The fact is that music — the place it comes from, who it is formed by, who turns into the face of it — carries political and social implications that can not be ignored in favor of linguistic similarities. When language is the one measure of Latin identification considered for the Grammys, the complexities of race, geography and cross-cultural change usually get misplaced within the course of.

“In the USA, [Spanish and Portuguese people] aren’t racialized as Latinos in the identical approach as individuals from Latin America,” says Petra Rivera-Rideau, a professor at Wellesley Faculty whose analysis focuses on race, identification and popular culture. “Latin music as a class that is simply language-based — so you do not have to consider race, you do not have to consider nationwide origin, you do not have to consider any of these tough issues that may provoke quite a lot of rivalry and simply rejoice Spanish — may be very handy.”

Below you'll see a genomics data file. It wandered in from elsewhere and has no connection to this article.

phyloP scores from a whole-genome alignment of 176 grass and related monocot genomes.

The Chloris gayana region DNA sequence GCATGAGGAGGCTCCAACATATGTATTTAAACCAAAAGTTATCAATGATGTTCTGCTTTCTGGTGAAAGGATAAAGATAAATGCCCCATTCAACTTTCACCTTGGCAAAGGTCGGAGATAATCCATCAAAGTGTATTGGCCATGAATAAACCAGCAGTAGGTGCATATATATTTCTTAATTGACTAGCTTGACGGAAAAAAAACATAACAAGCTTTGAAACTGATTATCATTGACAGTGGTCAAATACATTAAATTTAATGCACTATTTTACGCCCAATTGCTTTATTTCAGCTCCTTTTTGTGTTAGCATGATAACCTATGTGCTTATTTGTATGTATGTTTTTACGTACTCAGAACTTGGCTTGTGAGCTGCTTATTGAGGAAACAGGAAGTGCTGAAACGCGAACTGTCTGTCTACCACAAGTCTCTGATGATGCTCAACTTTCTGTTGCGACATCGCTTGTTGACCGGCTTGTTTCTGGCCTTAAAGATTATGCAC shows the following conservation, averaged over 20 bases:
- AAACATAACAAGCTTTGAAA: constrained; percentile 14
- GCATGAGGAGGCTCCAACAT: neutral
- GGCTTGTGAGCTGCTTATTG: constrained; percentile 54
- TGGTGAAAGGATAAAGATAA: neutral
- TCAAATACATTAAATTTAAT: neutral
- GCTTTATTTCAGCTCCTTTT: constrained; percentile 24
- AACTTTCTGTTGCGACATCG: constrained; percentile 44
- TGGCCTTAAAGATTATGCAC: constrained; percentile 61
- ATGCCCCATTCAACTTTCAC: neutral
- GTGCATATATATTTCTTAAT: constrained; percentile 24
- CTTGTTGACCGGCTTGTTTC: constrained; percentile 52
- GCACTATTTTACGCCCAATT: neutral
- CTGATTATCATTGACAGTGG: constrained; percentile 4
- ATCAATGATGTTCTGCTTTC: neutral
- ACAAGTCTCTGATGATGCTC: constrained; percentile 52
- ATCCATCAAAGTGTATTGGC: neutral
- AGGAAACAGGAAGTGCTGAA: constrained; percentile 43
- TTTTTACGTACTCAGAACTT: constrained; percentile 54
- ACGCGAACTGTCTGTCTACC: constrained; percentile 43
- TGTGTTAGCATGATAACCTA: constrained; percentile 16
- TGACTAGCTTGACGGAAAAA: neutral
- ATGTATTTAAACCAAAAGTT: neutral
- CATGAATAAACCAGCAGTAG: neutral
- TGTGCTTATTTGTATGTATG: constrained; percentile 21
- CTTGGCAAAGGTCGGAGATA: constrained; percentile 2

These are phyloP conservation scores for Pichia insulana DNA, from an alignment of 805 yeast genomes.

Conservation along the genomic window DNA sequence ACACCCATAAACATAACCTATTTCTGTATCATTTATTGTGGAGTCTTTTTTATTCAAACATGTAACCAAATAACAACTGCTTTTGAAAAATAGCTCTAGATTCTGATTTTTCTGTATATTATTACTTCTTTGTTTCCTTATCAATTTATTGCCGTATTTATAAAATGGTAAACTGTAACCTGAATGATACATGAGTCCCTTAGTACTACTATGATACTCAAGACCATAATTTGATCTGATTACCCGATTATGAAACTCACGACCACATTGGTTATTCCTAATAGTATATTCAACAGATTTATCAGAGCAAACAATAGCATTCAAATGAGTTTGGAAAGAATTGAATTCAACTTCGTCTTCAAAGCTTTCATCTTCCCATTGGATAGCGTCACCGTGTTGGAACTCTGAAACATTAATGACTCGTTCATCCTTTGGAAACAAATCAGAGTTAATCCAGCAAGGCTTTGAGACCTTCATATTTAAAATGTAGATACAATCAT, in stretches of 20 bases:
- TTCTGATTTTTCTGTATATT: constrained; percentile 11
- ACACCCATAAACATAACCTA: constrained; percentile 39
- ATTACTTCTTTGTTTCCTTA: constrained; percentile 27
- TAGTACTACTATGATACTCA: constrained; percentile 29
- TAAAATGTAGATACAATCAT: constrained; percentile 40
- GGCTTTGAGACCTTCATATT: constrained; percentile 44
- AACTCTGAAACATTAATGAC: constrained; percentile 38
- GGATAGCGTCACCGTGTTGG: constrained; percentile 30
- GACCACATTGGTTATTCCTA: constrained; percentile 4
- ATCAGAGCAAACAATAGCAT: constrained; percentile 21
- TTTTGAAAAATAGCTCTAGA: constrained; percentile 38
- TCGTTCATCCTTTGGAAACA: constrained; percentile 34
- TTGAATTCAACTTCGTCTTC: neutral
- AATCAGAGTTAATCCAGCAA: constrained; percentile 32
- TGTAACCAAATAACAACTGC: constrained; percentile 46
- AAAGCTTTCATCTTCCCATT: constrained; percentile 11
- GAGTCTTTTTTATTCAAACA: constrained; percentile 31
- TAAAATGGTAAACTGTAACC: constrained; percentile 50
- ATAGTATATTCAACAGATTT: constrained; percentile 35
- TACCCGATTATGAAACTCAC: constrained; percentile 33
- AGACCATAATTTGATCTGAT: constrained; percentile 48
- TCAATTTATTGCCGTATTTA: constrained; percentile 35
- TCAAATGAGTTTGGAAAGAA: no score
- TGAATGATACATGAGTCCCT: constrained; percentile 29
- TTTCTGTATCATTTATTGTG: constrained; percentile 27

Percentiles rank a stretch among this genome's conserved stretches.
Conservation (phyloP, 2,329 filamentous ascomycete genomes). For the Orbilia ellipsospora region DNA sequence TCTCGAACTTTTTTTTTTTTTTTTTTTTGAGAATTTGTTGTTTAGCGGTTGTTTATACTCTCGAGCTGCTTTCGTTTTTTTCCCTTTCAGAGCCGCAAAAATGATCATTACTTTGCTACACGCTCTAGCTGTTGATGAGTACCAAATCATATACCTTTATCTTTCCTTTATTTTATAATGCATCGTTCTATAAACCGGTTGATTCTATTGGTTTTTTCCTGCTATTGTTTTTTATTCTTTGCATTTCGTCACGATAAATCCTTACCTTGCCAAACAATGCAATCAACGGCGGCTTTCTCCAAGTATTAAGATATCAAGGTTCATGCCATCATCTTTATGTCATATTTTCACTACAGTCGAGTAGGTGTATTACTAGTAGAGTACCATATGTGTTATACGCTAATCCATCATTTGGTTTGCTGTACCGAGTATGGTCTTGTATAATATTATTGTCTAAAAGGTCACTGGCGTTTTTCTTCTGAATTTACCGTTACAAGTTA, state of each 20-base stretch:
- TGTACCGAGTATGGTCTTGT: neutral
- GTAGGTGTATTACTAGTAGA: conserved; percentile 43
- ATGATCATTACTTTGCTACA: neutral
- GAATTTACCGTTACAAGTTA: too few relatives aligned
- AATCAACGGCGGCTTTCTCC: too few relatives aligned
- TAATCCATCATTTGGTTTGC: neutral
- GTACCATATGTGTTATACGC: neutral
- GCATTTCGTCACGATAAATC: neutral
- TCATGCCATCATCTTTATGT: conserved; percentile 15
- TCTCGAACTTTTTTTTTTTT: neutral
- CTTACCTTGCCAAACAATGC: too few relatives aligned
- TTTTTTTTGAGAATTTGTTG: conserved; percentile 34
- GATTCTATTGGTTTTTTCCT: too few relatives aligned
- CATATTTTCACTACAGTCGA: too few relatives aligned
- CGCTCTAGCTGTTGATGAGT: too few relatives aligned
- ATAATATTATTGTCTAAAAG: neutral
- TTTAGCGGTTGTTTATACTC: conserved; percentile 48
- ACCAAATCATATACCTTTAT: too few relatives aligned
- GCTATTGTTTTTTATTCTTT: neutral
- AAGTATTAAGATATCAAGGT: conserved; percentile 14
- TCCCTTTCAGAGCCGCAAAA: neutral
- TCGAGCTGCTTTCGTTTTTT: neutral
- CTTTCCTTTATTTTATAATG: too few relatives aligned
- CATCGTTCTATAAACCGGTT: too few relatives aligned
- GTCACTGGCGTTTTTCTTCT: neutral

Mirroring cycles of oppression

As there are increasingly more debates about utilizing Spanish — a colonial language — as a measure of Latinidad within the U.S., the group of Latin musical identification round language, as it’s for the LARAS, feels increasingly more in flux. By shifting the Latin Grammys to Spain and persevering with to embrace European artists, the Latin Academy is mirroring the methods wherein whiteness and its privileges are disproportionately valued in Latine communities, each in and out of doors of the U.S. The query then, says Rivera-Rideau, isn’t a lot about the place the Latin Grammys are held, however whether or not the Latin Academy is fixing the issue it got down to clear up.

If the Latin Grammys have been created as a separate entity as a way to rejoice the variety inside Latin music and the audiences they serve, how a lot has the Academy truly fulfilled that mission — or how a lot is it reinforcing systemic, historic inequalities round race, gender and sophistication that exist within the mainstream music trade and society at giant?

“There’s a profound underrepresentation of Black and indigenous musicians and artists nominated and performing on the Latin Grammys each single yr, even supposing you would not have reggaeton, salsa, bachata if you did not have Black communities in [the Caribbean],” says Rivera-Rideau.